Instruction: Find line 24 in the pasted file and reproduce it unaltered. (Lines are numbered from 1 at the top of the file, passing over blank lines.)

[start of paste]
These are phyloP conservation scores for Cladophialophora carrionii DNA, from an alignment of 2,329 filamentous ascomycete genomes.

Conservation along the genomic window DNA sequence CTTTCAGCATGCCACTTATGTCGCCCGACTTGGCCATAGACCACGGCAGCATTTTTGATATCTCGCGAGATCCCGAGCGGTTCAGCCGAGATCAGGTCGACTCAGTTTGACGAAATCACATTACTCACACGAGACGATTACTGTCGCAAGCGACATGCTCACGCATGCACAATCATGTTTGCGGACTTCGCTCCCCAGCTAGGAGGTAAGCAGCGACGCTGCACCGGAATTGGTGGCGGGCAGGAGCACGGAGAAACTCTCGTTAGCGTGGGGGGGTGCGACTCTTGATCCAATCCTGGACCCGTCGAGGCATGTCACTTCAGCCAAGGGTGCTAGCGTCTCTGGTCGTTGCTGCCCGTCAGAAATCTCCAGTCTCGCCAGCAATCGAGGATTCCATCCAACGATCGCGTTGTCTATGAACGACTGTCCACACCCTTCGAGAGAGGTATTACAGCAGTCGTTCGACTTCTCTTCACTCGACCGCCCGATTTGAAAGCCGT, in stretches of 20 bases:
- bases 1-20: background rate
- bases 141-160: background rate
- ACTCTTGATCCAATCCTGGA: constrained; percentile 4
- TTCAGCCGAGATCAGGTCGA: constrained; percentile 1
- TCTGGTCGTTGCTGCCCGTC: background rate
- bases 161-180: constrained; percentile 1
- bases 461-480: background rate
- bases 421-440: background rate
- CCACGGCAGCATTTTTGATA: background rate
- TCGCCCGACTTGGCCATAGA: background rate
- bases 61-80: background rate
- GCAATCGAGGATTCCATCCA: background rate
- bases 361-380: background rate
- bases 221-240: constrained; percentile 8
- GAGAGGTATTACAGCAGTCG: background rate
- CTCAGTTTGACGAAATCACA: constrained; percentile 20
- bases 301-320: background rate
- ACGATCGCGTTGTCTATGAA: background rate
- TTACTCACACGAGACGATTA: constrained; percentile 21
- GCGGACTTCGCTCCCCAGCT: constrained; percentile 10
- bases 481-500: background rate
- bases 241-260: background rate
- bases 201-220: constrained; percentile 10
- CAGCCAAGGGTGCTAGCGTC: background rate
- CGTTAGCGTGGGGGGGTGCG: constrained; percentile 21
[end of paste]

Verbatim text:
- bases 241-260: background rate